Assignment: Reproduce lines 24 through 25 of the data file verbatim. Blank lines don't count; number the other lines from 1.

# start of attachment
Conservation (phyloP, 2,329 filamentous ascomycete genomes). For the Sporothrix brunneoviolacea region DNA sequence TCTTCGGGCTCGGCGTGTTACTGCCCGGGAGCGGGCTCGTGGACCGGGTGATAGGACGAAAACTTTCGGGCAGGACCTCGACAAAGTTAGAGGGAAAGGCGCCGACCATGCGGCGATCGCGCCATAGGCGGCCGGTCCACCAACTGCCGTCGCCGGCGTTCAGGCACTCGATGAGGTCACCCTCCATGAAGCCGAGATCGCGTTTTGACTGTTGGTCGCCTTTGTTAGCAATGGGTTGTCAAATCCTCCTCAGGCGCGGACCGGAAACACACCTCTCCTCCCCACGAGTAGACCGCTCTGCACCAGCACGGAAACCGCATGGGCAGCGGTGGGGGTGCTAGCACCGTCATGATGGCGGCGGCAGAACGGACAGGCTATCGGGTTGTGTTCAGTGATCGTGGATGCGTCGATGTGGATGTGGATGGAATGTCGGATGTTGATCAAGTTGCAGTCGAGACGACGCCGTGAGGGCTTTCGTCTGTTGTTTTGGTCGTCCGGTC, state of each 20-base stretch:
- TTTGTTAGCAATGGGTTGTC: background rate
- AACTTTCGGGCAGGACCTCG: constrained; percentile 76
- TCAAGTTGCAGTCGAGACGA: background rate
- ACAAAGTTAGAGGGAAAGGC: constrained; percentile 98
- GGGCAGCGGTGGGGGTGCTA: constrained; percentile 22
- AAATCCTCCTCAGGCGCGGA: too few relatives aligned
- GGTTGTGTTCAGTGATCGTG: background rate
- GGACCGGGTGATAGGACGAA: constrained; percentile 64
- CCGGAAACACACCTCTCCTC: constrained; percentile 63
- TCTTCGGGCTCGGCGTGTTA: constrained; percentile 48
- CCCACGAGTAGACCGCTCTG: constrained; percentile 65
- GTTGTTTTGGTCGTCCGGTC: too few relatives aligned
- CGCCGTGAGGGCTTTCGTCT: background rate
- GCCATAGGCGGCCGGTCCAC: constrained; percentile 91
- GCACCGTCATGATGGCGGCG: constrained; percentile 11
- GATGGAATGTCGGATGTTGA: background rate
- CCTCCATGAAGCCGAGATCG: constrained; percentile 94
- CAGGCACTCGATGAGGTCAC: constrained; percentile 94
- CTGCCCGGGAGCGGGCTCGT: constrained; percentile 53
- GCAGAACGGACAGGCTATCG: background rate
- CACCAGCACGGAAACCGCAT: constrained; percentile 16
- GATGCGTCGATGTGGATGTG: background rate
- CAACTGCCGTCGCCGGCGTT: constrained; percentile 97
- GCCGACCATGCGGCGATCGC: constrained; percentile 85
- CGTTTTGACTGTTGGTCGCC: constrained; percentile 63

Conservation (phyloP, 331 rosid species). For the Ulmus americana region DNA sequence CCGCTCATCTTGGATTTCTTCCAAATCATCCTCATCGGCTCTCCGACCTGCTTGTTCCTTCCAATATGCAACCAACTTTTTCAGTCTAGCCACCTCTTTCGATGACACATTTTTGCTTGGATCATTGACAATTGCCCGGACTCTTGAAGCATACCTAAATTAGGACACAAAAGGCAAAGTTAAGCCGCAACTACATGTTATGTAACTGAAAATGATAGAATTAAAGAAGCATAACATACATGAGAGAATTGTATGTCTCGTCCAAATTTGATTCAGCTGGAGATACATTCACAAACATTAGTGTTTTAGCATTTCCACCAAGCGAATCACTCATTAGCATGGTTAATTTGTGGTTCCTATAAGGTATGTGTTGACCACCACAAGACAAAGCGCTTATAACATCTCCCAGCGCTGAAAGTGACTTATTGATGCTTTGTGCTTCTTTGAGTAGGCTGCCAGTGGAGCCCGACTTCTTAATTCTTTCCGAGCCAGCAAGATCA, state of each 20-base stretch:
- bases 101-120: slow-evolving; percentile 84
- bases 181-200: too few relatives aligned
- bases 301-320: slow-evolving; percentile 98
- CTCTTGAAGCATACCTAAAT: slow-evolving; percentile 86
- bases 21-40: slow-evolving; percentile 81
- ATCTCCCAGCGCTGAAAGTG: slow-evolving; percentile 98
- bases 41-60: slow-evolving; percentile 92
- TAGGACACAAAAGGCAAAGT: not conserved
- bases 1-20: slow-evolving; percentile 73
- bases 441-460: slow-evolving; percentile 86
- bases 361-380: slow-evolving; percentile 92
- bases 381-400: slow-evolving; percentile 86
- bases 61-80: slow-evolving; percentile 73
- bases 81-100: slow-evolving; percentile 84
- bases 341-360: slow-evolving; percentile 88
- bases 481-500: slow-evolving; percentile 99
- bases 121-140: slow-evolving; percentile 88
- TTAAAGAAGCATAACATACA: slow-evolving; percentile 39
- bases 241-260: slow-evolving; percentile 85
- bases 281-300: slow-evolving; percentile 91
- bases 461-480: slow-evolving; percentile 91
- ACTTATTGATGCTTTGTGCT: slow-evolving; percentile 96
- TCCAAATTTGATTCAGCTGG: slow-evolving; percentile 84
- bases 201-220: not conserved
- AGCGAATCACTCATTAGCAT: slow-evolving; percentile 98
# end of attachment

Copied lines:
- CAACTGCCGTCGCCGGCGTT: constrained; percentile 97
- GCCGACCATGCGGCGATCGC: constrained; percentile 85